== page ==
Statement by Mr. Sayed Musaddeq
Counselor, Permanent Mission of the Islamic Republic of Afghanistan to the United Nations
At the General Debate of the 1st Committee 73rd Session
(check against delivery)
On behalf of the Afghanistan Delegation, I congratulate you on your election as Chair of the First Committee. We pledge our full support and cooperation.
Afghanistan aligns itself with the statement delivered on behalf of the Non-Aligned Movement.
Afghanistan is deeply concerned with the declining situation on international security. The impacts of nuclear weapons upon the environment, human health, food security and economic development are catastrophic and we must work together to reduce the risks of nuclear weapons and the possible use or threat of their use.
Further, as emphasised by the UN Secretary General in his new Agenda for Disarmament, the international community must ensure accountability and end impunity for violations of international law.
Afghanistan is party to the Non-Proliferation Treaty, the Comprehensive Test Ban Treaty (CTBT), among a number of other multilateral treaties calling for the elimination of nuclear weapons and weapons of mass destruction. We urge all Member States that have not yet ratified the CTBT to do so.
My delegation firmly believes that multilateral diplomacy is at the core of advancing the disarmament and non-proliferation agenda. Only through strong, collective action can we achieve a nuclear-free world. In light of this, we welcome ongoing efforts, including dialogue to address relevant situations, and hope they will lead to positive outcomes.
Afghanistan welcomes recent hopeful developments and significant efforts of dialogue between the DPRK and the United States.
Further, my delegation would like to reiterate our strong support for the establishment of the Middle East as a zone free of Nuclear Weapons and all Weapons of Mass Destruction.
Afghanistan has endured tremendous suffering for over four decades. From experience, we can attest that the easy access and abundance of small arms and light weapons enables the strengthening and development of terrorists, violent extremists and organised criminal groups.
Since 2016, armed insurgent groups in Afghanistan have sharply escalated their attacks in Kabul and other large urban areas. These attacks typically involve small arms and light weapons. It is clear that the lack of arms control has been the main destabilizing and destructive element in fuelling the cycle of violence in our region.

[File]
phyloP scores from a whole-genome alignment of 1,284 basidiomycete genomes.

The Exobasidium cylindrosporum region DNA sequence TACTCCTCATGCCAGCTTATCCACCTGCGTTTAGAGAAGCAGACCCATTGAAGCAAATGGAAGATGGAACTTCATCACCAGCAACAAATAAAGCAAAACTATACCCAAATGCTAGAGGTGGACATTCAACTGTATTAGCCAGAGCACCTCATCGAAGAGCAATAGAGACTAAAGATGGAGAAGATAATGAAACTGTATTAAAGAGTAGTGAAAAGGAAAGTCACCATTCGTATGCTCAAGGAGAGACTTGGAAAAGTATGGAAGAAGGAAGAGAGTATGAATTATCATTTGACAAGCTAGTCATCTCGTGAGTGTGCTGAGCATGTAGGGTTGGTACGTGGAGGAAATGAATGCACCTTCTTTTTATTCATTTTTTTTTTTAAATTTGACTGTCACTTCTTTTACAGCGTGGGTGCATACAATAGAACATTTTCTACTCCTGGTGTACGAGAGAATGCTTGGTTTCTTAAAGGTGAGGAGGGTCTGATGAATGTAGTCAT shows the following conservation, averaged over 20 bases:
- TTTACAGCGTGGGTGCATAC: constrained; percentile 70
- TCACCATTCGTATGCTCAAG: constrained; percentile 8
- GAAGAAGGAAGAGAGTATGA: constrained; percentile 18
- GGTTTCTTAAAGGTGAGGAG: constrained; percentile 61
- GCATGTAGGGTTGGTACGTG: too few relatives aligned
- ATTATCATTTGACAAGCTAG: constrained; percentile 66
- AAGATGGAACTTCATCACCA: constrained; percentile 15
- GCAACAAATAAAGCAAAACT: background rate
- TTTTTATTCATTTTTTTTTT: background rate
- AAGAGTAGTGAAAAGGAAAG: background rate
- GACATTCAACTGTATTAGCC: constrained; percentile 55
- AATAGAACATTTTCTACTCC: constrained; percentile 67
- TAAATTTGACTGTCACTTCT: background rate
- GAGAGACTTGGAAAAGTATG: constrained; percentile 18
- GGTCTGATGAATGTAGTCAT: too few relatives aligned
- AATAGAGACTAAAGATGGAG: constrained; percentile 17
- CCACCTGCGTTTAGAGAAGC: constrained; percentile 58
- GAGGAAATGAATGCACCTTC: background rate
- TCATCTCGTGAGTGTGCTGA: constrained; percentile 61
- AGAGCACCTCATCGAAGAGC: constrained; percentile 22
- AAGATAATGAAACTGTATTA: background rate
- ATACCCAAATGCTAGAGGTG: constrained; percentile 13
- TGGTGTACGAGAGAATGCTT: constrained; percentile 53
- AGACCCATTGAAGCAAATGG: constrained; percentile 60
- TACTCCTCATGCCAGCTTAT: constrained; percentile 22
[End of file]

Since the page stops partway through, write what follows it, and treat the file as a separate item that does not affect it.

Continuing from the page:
As outlined by the 2030 Agenda, especially Goal 16, there is a clear link between arms regulation and development, as well as between illicit trafficking in arms and organised crime. Illicit weapons, drug trafficking and money laundering both enable and follow the purchase of weapons by non-state actors. We must work to better understand these complex relationships and take all necessary measures to effectively disrupt the flow of arms to conflict regions.
For Afghanistan, we believe small arms control is a prerequisite for regional stability and is a matter of top priority. As such, Afghanistan ratified and acceded to the Convention on Conventional Weapons and its protocols in August last year.
We call upon all relevant parties to take full responsibility for controlling the access of precursors and weapons to terrorist organisations and enhance their efforts to build national capacity for the effective implementation of the Program of Action to Prevent, Combat and Eradicate the Illicit Trade in Small Arms and Lights Weapons.
The use of Explosive Remnant of War (ERWs), and land mines pose an unprecedented threat to global peace and security. Afghanistan remains one of the most mined countries in the world. Last year, more than 2 000 Afghans were killed or injured by landmines – this is five times the number of civilians killed in 2012.
Of equal concern, Afghanistan is the country most affected by the indiscriminate and unlawful use of IEDs in the world. Last year, 40% of the 10, 000 total civilian causalities and injuries reported in Afghanistan were caused by IED attacks. 81% of these victims were children and many of those who survived lost limbs or eyes, and suffer serious psychological trauma.
The catastrophic impact of IEDs extends beyond just physical security alone. Rapid advancements in IEDs design and detonation have also brought unprecedented challenges for humanitarian assistance in various conflict settings around the world.
IEDs have become the primary weapon for non-state armed groups across many conflicts and are responsible for killing and maiming thousands of civilians every day. Last year, more than one-third of all countries in the world were affected by IED attacks and the increasingly transnational nature of these devices demands a comprehensive international response.
It is for this reason that Afghanistan calls upon all Member States to support the resolution titled ‘Countering the threat posed by improvised explosive devices’ adopted by consensus in both the First Committee and in the General Assembly in 2015.
This Resolution conveys Afghanistan’s strong commitment to prevent and mitigate IED attacks, and serves to bring together and build consensus at the international level. We thank all Member States, especially Australia and France, that have supported this Resolution.
In conclusion, I would like to assure you of my delegation’s constructive engagement throughout the discussion of this session of the Committee.
I thank you for your attention.